The Court of Appeal underline the importance of risks to the public for sentencing in food safety cases.
The Appellant Company was a Food Business Operator (FBO) who had bought out-of-date frozen chicken that was only suitable for use in pet food. They then relabelled the poultry to make it appear 18 months younger than it was… and promptly sold it to another FBO who supplied takeaways with meat.
Along the way, the Company lost track of 9 boxes of the chicken which could not be removed from the food chain.
The Company argued that the profit from the offence was negligible. They asserted that the Sentencing Guideline for Small Companies should have not been followed in the absence of any evidence as to actual illness in a person or bacteria in the poultry.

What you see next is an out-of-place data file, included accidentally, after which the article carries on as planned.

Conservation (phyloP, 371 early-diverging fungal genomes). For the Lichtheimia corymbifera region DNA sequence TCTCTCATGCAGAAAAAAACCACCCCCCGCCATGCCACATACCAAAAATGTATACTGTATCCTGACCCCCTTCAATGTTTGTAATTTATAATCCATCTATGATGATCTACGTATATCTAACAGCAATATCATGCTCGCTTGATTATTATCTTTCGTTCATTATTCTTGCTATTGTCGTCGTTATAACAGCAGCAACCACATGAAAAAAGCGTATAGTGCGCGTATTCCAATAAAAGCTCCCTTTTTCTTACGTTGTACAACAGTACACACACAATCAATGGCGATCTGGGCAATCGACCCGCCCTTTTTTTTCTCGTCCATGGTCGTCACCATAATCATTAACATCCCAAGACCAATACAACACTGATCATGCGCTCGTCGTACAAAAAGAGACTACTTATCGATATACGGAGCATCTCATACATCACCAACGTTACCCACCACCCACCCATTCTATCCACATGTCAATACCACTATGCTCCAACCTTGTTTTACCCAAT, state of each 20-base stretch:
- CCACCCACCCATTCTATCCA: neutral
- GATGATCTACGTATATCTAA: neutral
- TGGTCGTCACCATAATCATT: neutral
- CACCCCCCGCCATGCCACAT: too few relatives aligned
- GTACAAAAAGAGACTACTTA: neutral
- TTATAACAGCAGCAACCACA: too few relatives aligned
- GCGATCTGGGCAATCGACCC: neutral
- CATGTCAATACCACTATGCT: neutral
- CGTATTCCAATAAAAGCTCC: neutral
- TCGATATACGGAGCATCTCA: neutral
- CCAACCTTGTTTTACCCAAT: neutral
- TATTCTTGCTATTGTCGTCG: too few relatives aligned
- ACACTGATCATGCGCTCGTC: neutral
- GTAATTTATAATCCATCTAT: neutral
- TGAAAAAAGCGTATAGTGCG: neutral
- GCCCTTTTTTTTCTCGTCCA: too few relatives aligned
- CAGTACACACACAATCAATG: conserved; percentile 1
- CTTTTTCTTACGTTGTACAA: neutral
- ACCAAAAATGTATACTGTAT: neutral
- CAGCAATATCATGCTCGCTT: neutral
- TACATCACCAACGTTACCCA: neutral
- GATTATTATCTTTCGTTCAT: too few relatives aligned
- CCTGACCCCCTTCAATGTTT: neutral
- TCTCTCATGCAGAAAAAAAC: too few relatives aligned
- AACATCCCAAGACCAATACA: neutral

James Bruce, appearing for the Respondent Local Authority, argued that the failure to trace the missing boxes was in and of itself serious. Further, the act of relabelling could only have been a deliberate and flagrant breach of the law.
The Court of Appeal (Haddon-Cave LJ, Farbey J, Sir John Royce) agreed. The Court found the fine could have been higher than £50,000. The Court added that the actions of the Company undermined public confidence in legitimate businesses in the industry. The appeal was refused and the Local Authority were awarded their costs of the appeal in full.
The case serves as a reminder to those involved in regulatory offences that the guidelines are not easily brushed aside, and that risks to the public outweigh even the smallest of profits.
Written by Alan Durham